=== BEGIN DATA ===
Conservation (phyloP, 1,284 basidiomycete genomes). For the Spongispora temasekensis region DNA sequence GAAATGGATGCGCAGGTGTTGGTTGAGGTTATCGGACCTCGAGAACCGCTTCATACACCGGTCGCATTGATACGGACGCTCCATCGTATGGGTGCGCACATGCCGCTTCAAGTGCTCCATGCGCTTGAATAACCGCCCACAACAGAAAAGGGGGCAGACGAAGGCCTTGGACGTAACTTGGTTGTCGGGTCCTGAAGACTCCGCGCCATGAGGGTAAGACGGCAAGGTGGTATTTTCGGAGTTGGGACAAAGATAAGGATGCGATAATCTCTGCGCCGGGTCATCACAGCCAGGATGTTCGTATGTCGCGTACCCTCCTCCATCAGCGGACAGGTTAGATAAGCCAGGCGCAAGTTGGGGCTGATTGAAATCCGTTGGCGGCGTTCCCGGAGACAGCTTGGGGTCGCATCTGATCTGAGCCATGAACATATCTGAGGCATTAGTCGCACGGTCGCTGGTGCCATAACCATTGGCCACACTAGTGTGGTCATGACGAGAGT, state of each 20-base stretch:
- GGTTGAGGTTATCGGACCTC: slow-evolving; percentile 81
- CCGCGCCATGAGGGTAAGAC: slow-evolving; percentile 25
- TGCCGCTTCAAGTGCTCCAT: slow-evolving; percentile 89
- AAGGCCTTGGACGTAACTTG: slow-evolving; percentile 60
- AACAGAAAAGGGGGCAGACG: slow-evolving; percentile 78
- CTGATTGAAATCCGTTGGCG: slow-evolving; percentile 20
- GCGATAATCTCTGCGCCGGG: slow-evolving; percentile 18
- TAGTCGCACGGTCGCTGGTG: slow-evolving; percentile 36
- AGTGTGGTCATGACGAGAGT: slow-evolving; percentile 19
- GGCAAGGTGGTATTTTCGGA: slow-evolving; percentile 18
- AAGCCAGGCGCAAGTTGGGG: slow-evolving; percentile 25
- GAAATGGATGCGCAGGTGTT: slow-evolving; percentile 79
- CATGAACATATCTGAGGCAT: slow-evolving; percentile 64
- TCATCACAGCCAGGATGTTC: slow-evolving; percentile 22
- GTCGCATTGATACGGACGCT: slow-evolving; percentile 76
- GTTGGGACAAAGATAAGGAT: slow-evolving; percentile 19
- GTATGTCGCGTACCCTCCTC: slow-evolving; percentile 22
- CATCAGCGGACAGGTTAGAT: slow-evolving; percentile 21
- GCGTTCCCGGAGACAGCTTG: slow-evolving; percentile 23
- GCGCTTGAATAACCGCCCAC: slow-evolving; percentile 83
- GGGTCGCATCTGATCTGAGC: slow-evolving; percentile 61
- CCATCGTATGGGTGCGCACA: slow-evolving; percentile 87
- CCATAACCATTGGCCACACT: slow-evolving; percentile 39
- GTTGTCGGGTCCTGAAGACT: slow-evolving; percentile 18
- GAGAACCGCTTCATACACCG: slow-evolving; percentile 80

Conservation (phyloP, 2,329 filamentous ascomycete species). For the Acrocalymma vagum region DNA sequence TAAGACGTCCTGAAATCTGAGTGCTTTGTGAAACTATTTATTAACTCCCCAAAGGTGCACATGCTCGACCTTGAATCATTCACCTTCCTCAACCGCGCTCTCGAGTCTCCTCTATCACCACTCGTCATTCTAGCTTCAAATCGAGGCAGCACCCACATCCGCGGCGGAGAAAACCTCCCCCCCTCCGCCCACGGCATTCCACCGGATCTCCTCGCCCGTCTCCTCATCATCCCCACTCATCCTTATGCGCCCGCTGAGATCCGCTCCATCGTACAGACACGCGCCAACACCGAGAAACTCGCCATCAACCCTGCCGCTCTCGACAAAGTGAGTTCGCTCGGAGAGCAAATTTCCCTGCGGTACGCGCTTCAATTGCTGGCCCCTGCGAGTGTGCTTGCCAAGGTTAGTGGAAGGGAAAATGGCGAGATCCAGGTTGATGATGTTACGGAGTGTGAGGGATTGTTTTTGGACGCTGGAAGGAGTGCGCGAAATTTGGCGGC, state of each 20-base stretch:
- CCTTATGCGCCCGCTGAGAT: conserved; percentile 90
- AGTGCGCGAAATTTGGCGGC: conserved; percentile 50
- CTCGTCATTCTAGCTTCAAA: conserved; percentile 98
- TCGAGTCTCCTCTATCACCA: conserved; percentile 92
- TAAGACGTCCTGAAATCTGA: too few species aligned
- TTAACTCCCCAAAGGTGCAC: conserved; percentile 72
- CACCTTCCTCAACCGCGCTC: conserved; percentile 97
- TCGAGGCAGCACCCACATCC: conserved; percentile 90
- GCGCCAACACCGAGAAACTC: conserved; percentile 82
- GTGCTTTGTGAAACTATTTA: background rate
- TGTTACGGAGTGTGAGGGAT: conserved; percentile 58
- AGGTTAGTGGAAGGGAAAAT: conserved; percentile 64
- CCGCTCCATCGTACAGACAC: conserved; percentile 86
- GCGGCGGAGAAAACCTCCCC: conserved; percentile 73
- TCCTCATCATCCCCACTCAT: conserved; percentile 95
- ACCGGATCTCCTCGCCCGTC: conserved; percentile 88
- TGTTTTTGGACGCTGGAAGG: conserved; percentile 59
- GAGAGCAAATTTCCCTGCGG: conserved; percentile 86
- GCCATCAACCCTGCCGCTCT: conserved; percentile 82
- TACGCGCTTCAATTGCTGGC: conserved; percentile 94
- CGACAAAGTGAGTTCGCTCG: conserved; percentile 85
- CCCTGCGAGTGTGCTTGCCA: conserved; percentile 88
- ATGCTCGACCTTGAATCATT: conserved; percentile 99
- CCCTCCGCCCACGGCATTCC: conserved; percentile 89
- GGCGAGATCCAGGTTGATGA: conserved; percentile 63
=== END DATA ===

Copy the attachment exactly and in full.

Conservation (phyloP, 1,284 basidiomycete genomes). For the Spongispora temasekensis region DNA sequence GAAATGGATGCGCAGGTGTTGGTTGAGGTTATCGGACCTCGAGAACCGCTTCATACACCGGTCGCATTGATACGGACGCTCCATCGTATGGGTGCGCACATGCCGCTTCAAGTGCTCCATGCGCTTGAATAACCGCCCACAACAGAAAAGGGGGCAGACGAAGGCCTTGGACGTAACTTGGTTGTCGGGTCCTGAAGACTCCGCGCCATGAGGGTAAGACGGCAAGGTGGTATTTTCGGAGTTGGGACAAAGATAAGGATGCGATAATCTCTGCGCCGGGTCATCACAGCCAGGATGTTCGTATGTCGCGTACCCTCCTCCATCAGCGGACAGGTTAGATAAGCCAGGCGCAAGTTGGGGCTGATTGAAATCCGTTGGCGGCGTTCCCGGAGACAGCTTGGGGTCGCATCTGATCTGAGCCATGAACATATCTGAGGCATTAGTCGCACGGTCGCTGGTGCCATAACCATTGGCCACACTAGTGTGGTCATGACGAGAGT, state of each 20-base stretch:
- GGTTGAGGTTATCGGACCTC: slow-evolving; percentile 81
- CCGCGCCATGAGGGTAAGAC: slow-evolving; percentile 25
- TGCCGCTTCAAGTGCTCCAT: slow-evolving; percentile 89
- AAGGCCTTGGACGTAACTTG: slow-evolving; percentile 60
- AACAGAAAAGGGGGCAGACG: slow-evolving; percentile 78
- CTGATTGAAATCCGTTGGCG: slow-evolving; percentile 20
- GCGATAATCTCTGCGCCGGG: slow-evolving; percentile 18
- TAGTCGCACGGTCGCTGGTG: slow-evolving; percentile 36
- AGTGTGGTCATGACGAGAGT: slow-evolving; percentile 19
- GGCAAGGTGGTATTTTCGGA: slow-evolving; percentile 18
- AAGCCAGGCGCAAGTTGGGG: slow-evolving; percentile 25
- GAAATGGATGCGCAGGTGTT: slow-evolving; percentile 79
- CATGAACATATCTGAGGCAT: slow-evolving; percentile 64
- TCATCACAGCCAGGATGTTC: slow-evolving; percentile 22
- GTCGCATTGATACGGACGCT: slow-evolving; percentile 76
- GTTGGGACAAAGATAAGGAT: slow-evolving; percentile 19
- GTATGTCGCGTACCCTCCTC: slow-evolving; percentile 22
- CATCAGCGGACAGGTTAGAT: slow-evolving; percentile 21
- GCGTTCCCGGAGACAGCTTG: slow-evolving; percentile 23
- GCGCTTGAATAACCGCCCAC: slow-evolving; percentile 83
- GGGTCGCATCTGATCTGAGC: slow-evolving; percentile 61
- CCATCGTATGGGTGCGCACA: slow-evolving; percentile 87
- CCATAACCATTGGCCACACT: slow-evolving; percentile 39
- GTTGTCGGGTCCTGAAGACT: slow-evolving; percentile 18
- GAGAACCGCTTCATACACCG: slow-evolving; percentile 80

Conservation (phyloP, 2,329 filamentous ascomycete species). For the Acrocalymma vagum region DNA sequence TAAGACGTCCTGAAATCTGAGTGCTTTGTGAAACTATTTATTAACTCCCCAAAGGTGCACATGCTCGACCTTGAATCATTCACCTTCCTCAACCGCGCTCTCGAGTCTCCTCTATCACCACTCGTCATTCTAGCTTCAAATCGAGGCAGCACCCACATCCGCGGCGGAGAAAACCTCCCCCCCTCCGCCCACGGCATTCCACCGGATCTCCTCGCCCGTCTCCTCATCATCCCCACTCATCCTTATGCGCCCGCTGAGATCCGCTCCATCGTACAGACACGCGCCAACACCGAGAAACTCGCCATCAACCCTGCCGCTCTCGACAAAGTGAGTTCGCTCGGAGAGCAAATTTCCCTGCGGTACGCGCTTCAATTGCTGGCCCCTGCGAGTGTGCTTGCCAAGGTTAGTGGAAGGGAAAATGGCGAGATCCAGGTTGATGATGTTACGGAGTGTGAGGGATTGTTTTTGGACGCTGGAAGGAGTGCGCGAAATTTGGCGGC, state of each 20-base stretch:
- CCTTATGCGCCCGCTGAGAT: conserved; percentile 90
- AGTGCGCGAAATTTGGCGGC: conserved; percentile 50
- CTCGTCATTCTAGCTTCAAA: conserved; percentile 98
- TCGAGTCTCCTCTATCACCA: conserved; percentile 92
- TAAGACGTCCTGAAATCTGA: too few species aligned
- TTAACTCCCCAAAGGTGCAC: conserved; percentile 72
- CACCTTCCTCAACCGCGCTC: conserved; percentile 97
- TCGAGGCAGCACCCACATCC: conserved; percentile 90
- GCGCCAACACCGAGAAACTC: conserved; percentile 82
- GTGCTTTGTGAAACTATTTA: background rate
- TGTTACGGAGTGTGAGGGAT: conserved; percentile 58
- AGGTTAGTGGAAGGGAAAAT: conserved; percentile 64
- CCGCTCCATCGTACAGACAC: conserved; percentile 86
- GCGGCGGAGAAAACCTCCCC: conserved; percentile 73
- TCCTCATCATCCCCACTCAT: conserved; percentile 95
- ACCGGATCTCCTCGCCCGTC: conserved; percentile 88
- TGTTTTTGGACGCTGGAAGG: conserved; percentile 59
- GAGAGCAAATTTCCCTGCGG: conserved; percentile 86
- GCCATCAACCCTGCCGCTCT: conserved; percentile 82
- TACGCGCTTCAATTGCTGGC: conserved; percentile 94
- CGACAAAGTGAGTTCGCTCG: conserved; percentile 85
- CCCTGCGAGTGTGCTTGCCA: conserved; percentile 88
- ATGCTCGACCTTGAATCATT: conserved; percentile 99
- CCCTCCGCCCACGGCATTCC: conserved; percentile 89
- GGCGAGATCCAGGTTGATGA: conserved; percentile 63